Countries, Culture, Europe

Stick it to art protesters in Dusseldorf

It’s no jackets required in the K21 Standehuis museum where they stick it to art protesters in Dusseldorf.

The worry is that the activists will glue themselves to the art installations.

Now I don’t know the science of how unsticking a jacketed person rather than say a jumpered person helps but them’s the rules.

And if it helps divert the activists away from the galleries then all the better.

Acceptable, the Eighties

Turning Japanese: Little Tokyo, Dusseldorf

Now Dusseldorf in North Rhine Westfalen may be known for a range of things, the fashion capital and its Japanese links.

But for this day tripper the jewel in its crown is its former state parliament.

Its museum, the K21 which with two others forms the Kuntsammlung.

And boasts large scale film and video installations in a celebration of post-80s modern art.

Modern life

Just the ticket: Picasso

If you’re more of a fan of earlier 20th century big-hitters such as Pablo Picasso and Henri Matisse then nearby K20 is where to go.

And postwar American art includes works by Jackson Pollock and Frank Stella.

And pop artists Robert Rauschenberg, Jasper Johns, and Andy Warhol.

But if it’s immersive, physical art you’re after then the aforementioned K21 that stands out.

In another orbit

Hold on tight: In Orbit

The In Orbitinstallation installation by Tomás Saraceno.

And our guides left this, the best for last.

Suspended 25m above the piazza five air-filled spheres constructed of near-transparent steel mesh.

Encompass an area of 2500 square metres.

But enough science, now for the fun.

Visitors can don suits and shoes with suckers on them to enter one of the bubbles

And crawl into them.

Spider’s web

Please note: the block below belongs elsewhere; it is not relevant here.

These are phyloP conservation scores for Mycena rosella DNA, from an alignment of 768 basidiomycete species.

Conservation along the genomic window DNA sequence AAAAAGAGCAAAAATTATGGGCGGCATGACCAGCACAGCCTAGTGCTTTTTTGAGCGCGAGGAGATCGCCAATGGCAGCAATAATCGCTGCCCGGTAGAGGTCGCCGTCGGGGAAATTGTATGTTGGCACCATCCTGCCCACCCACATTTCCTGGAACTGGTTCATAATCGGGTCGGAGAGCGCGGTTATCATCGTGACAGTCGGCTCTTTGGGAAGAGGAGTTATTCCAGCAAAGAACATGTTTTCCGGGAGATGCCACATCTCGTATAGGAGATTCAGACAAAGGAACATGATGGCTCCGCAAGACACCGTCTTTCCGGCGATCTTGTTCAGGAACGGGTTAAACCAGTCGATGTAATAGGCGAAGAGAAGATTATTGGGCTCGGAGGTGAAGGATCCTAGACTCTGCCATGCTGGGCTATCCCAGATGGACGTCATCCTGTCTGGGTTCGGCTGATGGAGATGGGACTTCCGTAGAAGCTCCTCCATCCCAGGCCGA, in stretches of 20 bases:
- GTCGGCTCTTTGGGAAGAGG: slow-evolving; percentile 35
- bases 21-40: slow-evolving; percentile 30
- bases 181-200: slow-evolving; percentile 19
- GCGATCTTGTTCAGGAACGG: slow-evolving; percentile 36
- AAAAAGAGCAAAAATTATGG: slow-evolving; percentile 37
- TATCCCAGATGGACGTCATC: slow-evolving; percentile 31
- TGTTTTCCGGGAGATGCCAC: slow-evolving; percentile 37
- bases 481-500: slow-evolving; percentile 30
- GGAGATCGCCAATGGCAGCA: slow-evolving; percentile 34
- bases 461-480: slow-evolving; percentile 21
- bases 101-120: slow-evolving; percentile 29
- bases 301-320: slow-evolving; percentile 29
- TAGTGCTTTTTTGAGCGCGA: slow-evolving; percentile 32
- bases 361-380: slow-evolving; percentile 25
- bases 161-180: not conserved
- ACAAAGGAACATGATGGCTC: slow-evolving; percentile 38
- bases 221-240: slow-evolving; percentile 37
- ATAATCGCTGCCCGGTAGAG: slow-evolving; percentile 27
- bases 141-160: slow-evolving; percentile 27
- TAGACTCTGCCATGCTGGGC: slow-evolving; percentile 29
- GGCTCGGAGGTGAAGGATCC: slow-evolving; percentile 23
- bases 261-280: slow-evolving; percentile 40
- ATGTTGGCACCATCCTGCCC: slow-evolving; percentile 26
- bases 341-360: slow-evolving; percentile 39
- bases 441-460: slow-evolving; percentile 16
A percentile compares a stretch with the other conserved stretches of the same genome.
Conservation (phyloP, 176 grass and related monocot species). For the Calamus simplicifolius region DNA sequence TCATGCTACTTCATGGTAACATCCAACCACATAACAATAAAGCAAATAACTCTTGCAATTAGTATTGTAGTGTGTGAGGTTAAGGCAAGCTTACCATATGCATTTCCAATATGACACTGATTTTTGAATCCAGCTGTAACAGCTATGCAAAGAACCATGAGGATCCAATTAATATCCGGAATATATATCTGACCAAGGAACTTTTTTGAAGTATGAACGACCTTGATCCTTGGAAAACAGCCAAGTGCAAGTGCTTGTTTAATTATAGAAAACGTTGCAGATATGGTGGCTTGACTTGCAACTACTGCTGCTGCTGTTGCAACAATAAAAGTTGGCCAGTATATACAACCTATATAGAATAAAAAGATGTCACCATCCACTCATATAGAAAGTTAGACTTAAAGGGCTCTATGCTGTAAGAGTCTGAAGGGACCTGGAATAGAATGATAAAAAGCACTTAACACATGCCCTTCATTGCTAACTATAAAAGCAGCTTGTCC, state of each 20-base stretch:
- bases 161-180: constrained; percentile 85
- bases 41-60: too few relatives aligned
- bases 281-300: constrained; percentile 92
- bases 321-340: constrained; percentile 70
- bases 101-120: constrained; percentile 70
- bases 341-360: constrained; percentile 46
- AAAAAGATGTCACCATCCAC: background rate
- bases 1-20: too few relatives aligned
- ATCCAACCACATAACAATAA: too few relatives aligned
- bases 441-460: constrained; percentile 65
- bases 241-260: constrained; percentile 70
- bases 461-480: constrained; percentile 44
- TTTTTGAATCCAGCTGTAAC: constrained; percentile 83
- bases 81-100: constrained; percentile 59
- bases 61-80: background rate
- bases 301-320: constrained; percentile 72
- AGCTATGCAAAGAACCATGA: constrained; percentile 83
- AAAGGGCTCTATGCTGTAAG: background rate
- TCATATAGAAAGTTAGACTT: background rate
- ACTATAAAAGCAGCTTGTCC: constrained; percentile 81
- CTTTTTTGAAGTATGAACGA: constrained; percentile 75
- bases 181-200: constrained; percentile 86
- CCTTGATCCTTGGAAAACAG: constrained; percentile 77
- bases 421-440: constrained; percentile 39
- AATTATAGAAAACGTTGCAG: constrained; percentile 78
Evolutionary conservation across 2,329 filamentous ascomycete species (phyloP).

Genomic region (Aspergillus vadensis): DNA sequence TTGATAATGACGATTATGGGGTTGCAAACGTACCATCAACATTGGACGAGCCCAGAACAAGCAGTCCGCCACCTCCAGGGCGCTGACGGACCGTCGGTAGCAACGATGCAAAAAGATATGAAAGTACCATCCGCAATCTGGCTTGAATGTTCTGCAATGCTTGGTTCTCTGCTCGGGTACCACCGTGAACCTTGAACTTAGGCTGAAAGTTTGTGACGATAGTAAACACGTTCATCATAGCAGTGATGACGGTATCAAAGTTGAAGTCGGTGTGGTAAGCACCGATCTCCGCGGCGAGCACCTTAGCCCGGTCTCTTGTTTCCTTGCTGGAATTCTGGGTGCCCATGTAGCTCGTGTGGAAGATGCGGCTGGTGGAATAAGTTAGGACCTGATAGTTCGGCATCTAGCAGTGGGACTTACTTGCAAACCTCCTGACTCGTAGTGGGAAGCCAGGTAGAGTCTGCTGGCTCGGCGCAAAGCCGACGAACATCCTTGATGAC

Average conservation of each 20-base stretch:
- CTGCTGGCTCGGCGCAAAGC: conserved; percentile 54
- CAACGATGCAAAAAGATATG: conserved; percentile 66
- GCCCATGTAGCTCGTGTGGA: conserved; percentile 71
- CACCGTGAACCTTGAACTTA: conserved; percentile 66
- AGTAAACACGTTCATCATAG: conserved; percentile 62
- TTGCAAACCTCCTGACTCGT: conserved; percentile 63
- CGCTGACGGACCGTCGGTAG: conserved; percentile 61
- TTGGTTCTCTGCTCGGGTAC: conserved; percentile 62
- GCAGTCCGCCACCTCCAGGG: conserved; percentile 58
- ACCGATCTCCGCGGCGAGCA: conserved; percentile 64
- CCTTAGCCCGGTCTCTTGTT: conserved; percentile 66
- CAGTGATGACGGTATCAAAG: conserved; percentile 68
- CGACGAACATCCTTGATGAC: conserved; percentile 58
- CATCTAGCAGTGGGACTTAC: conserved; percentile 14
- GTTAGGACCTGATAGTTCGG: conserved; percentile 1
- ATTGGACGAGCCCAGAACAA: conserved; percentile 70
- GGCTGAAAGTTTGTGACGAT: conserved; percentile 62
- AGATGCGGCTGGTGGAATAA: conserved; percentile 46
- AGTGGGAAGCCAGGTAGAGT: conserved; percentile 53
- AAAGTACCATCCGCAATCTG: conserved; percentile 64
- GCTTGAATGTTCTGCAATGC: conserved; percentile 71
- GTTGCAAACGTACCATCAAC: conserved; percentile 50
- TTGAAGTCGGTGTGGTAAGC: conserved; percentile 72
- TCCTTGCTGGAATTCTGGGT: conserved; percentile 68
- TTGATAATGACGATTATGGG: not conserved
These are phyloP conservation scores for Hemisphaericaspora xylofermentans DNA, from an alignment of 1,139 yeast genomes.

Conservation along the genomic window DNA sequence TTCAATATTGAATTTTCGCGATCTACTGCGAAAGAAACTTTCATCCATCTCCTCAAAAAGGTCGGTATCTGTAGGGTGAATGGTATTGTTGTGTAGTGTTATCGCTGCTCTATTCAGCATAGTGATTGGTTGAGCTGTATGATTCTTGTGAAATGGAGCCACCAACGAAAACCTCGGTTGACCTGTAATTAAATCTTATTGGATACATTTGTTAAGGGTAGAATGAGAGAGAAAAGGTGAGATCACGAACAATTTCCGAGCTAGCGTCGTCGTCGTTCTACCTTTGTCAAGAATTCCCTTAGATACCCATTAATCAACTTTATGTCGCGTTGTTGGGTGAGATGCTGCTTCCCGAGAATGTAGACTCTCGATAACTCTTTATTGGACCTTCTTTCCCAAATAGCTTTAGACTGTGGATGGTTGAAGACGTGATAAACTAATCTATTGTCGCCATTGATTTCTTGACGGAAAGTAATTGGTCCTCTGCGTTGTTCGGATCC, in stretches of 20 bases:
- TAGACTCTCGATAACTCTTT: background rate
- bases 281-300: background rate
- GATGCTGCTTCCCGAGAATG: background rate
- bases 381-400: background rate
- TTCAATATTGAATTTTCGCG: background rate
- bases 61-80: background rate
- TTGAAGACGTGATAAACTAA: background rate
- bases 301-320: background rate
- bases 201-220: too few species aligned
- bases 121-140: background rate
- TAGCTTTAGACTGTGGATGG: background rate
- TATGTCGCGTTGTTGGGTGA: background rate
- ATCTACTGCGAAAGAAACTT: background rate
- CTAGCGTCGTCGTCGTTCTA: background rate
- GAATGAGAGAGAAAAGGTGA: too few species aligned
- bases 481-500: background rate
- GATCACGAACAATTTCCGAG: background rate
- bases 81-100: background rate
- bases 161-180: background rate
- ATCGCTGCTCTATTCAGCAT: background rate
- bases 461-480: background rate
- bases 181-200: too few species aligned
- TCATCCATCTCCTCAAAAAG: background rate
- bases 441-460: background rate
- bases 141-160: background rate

Everyone’s a spinner: The web

The idea being that we inhabit a spider’s world and movement to strategise our movement.

We, who merely watched, were more like worker bees following our queen who informed us we had to leave.

It felt like being stung but our train back to Essen as part of the German Travel Mart was leaving and we had to be on it.

The K21 Standehuis had been an education and we were happy to compromise.

By cutting short some our enjoyment to queue for our jackets.

All so we could stick it to art protesters in Dusseldorf.



Countries, Europe, UK

German English anthems for the footy

Fur der Woche that’s in it Rainy days and Songdays celebrates German English anthems for the footy.

And no triumphalism here or throwbacks to the World Wars, just banging songs the British have taken to their hearts.

I’ll start off with a curve ball here with a prog rock concept act many outside Germany might not know.

To Be Or Not To Be

On the Elbe, Dresden

I’ll Call Thee Hamlet (Woods of Birnam): And you can’t get much more English than Shakespeare.

I caught these guys in Dresden where they were the headliners for the German Travel Mart.

And just for good measure Birnam lead singer Saxon Christian Friedel throws in a soliloquy.

Give a little whistle

Tear down that wall: Reagan said it about the Wall

The Scorpions (Winds of Change): The Hanover rockers’ biggest hit was adopted as the song of the Fall of the Berlin Wall.

Of course anyone who listens to the words beyond the opening whistling and before the chorus will know different.

And who says a song can’t have an unintended journey and follows the Moskva down to Gorky Park… and onto Berlin.

Did you ever think that we could be so close like brothers?

Model craft

Der Fab Four:

Kraftwerk (Das Model): And the Dusseldorf kings of synth pop who did wonders for the image of the German fraulein.

And also cornered the market in Tour de France music.

Da Da, Ja, Ja

And then there was three.

Trio (Da Da Da): And if learning a language was only this easy.

The rest from this Grossenkneten is German and our translator reveals it is staple pop fare boy loves/doesn’t love girl.

Ja, we know, Da, Da, Da.

Up, up and away…

Nena (Neunundneunzig Luftballons): And this Eurovision banger is one of those rare songs that is just as good in its native language and English.

And of course, there will be English red balloons to greet the home side tomorrow.

North Rhine-Westphalian Nena’s song is thd best of the German English anthems for the footy and no mistake.

And to misquote Nena although it will be her sentiment…

This is it, boys… this ain’t war.